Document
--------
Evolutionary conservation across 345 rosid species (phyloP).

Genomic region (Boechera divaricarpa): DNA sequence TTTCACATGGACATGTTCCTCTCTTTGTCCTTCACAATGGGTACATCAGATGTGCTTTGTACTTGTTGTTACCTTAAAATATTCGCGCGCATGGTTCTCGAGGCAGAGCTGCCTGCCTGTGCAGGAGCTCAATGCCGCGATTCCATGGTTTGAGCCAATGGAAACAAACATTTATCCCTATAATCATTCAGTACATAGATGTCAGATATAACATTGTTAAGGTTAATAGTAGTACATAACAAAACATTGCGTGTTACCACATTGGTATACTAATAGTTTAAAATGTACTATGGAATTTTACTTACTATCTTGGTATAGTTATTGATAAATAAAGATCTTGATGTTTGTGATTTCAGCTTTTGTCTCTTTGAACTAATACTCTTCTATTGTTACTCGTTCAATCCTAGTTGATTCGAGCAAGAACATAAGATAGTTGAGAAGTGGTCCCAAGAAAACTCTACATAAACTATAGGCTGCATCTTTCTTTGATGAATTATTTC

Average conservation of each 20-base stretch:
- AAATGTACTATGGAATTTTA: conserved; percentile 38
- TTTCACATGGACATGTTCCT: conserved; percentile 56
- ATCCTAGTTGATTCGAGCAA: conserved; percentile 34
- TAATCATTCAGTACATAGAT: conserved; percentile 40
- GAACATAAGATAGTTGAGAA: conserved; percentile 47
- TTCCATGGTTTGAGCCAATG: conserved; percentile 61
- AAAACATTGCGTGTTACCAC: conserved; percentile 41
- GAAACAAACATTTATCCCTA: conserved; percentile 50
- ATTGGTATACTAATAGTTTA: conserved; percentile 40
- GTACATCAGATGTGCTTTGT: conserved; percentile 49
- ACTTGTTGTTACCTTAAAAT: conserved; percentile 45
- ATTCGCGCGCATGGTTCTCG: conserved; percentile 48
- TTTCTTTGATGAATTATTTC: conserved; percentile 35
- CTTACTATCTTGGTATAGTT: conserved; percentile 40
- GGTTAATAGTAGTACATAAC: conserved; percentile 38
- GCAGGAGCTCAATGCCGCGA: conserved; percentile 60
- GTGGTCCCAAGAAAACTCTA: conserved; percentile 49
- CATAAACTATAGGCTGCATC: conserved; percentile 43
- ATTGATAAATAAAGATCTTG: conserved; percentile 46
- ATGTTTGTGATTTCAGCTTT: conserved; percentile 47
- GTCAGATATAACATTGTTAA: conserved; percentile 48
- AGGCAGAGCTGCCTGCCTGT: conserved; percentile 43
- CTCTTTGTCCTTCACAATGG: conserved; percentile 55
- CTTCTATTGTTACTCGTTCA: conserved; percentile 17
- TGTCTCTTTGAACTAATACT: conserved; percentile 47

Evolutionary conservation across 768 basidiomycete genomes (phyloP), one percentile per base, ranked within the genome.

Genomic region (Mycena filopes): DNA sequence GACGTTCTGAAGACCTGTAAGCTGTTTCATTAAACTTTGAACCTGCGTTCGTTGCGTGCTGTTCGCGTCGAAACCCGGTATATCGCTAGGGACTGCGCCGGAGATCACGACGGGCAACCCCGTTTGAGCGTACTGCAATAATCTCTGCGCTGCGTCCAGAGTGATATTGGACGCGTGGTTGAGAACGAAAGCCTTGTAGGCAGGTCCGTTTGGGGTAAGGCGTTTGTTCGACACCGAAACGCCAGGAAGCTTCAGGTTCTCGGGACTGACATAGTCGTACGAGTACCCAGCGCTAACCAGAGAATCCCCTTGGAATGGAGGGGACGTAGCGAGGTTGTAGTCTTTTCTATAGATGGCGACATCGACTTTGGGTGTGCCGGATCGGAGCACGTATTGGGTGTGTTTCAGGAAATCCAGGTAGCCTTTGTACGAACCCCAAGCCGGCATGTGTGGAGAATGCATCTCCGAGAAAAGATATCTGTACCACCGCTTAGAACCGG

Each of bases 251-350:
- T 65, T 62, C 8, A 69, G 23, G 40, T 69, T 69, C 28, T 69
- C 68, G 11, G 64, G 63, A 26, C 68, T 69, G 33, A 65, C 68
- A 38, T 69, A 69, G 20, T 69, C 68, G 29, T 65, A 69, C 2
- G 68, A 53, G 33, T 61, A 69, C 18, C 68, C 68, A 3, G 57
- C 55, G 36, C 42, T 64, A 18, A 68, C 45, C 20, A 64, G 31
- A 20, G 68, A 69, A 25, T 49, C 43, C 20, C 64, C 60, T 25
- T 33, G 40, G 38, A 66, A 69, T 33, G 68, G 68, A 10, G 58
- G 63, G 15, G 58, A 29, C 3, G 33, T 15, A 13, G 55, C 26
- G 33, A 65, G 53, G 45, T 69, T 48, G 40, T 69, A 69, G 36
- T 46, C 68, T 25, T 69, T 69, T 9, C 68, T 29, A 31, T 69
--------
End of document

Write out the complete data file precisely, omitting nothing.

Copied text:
Evolutionary conservation across 345 rosid species (phyloP).

Genomic region (Boechera divaricarpa): DNA sequence TTTCACATGGACATGTTCCTCTCTTTGTCCTTCACAATGGGTACATCAGATGTGCTTTGTACTTGTTGTTACCTTAAAATATTCGCGCGCATGGTTCTCGAGGCAGAGCTGCCTGCCTGTGCAGGAGCTCAATGCCGCGATTCCATGGTTTGAGCCAATGGAAACAAACATTTATCCCTATAATCATTCAGTACATAGATGTCAGATATAACATTGTTAAGGTTAATAGTAGTACATAACAAAACATTGCGTGTTACCACATTGGTATACTAATAGTTTAAAATGTACTATGGAATTTTACTTACTATCTTGGTATAGTTATTGATAAATAAAGATCTTGATGTTTGTGATTTCAGCTTTTGTCTCTTTGAACTAATACTCTTCTATTGTTACTCGTTCAATCCTAGTTGATTCGAGCAAGAACATAAGATAGTTGAGAAGTGGTCCCAAGAAAACTCTACATAAACTATAGGCTGCATCTTTCTTTGATGAATTATTTC

Average conservation of each 20-base stretch:
- AAATGTACTATGGAATTTTA: conserved; percentile 38
- TTTCACATGGACATGTTCCT: conserved; percentile 56
- ATCCTAGTTGATTCGAGCAA: conserved; percentile 34
- TAATCATTCAGTACATAGAT: conserved; percentile 40
- GAACATAAGATAGTTGAGAA: conserved; percentile 47
- TTCCATGGTTTGAGCCAATG: conserved; percentile 61
- AAAACATTGCGTGTTACCAC: conserved; percentile 41
- GAAACAAACATTTATCCCTA: conserved; percentile 50
- ATTGGTATACTAATAGTTTA: conserved; percentile 40
- GTACATCAGATGTGCTTTGT: conserved; percentile 49
- ACTTGTTGTTACCTTAAAAT: conserved; percentile 45
- ATTCGCGCGCATGGTTCTCG: conserved; percentile 48
- TTTCTTTGATGAATTATTTC: conserved; percentile 35
- CTTACTATCTTGGTATAGTT: conserved; percentile 40
- GGTTAATAGTAGTACATAAC: conserved; percentile 38
- GCAGGAGCTCAATGCCGCGA: conserved; percentile 60
- GTGGTCCCAAGAAAACTCTA: conserved; percentile 49
- CATAAACTATAGGCTGCATC: conserved; percentile 43
- ATTGATAAATAAAGATCTTG: conserved; percentile 46
- ATGTTTGTGATTTCAGCTTT: conserved; percentile 47
- GTCAGATATAACATTGTTAA: conserved; percentile 48
- AGGCAGAGCTGCCTGCCTGT: conserved; percentile 43
- CTCTTTGTCCTTCACAATGG: conserved; percentile 55
- CTTCTATTGTTACTCGTTCA: conserved; percentile 17
- TGTCTCTTTGAACTAATACT: conserved; percentile 47

Evolutionary conservation across 768 basidiomycete genomes (phyloP), one percentile per base, ranked within the genome.

Genomic region (Mycena filopes): DNA sequence GACGTTCTGAAGACCTGTAAGCTGTTTCATTAAACTTTGAACCTGCGTTCGTTGCGTGCTGTTCGCGTCGAAACCCGGTATATCGCTAGGGACTGCGCCGGAGATCACGACGGGCAACCCCGTTTGAGCGTACTGCAATAATCTCTGCGCTGCGTCCAGAGTGATATTGGACGCGTGGTTGAGAACGAAAGCCTTGTAGGCAGGTCCGTTTGGGGTAAGGCGTTTGTTCGACACCGAAACGCCAGGAAGCTTCAGGTTCTCGGGACTGACATAGTCGTACGAGTACCCAGCGCTAACCAGAGAATCCCCTTGGAATGGAGGGGACGTAGCGAGGTTGTAGTCTTTTCTATAGATGGCGACATCGACTTTGGGTGTGCCGGATCGGAGCACGTATTGGGTGTGTTTCAGGAAATCCAGGTAGCCTTTGTACGAACCCCAAGCCGGCATGTGTGGAGAATGCATCTCCGAGAAAAGATATCTGTACCACCGCTTAGAACCGG

Each of bases 251-350:
- T 65, T 62, C 8, A 69, G 23, G 40, T 69, T 69, C 28, T 69
- C 68, G 11, G 64, G 63, A 26, C 68, T 69, G 33, A 65, C 68
- A 38, T 69, A 69, G 20, T 69, C 68, G 29, T 65, A 69, C 2
- G 68, A 53, G 33, T 61, A 69, C 18, C 68, C 68, A 3, G 57
- C 55, G 36, C 42, T 64, A 18, A 68, C 45, C 20, A 64, G 31
- A 20, G 68, A 69, A 25, T 49, C 43, C 20, C 64, C 60, T 25
- T 33, G 40, G 38, A 66, A 69, T 33, G 68, G 68, A 10, G 58
- G 63, G 15, G 58, A 29, C 3, G 33, T 15, A 13, G 55, C 26
- G 33, A 65, G 53, G 45, T 69, T 48, G 40, T 69, A 69, G 36
- T 46, C 68, T 25, T 69, T 69, T 9, C 68, T 29, A 31, T 69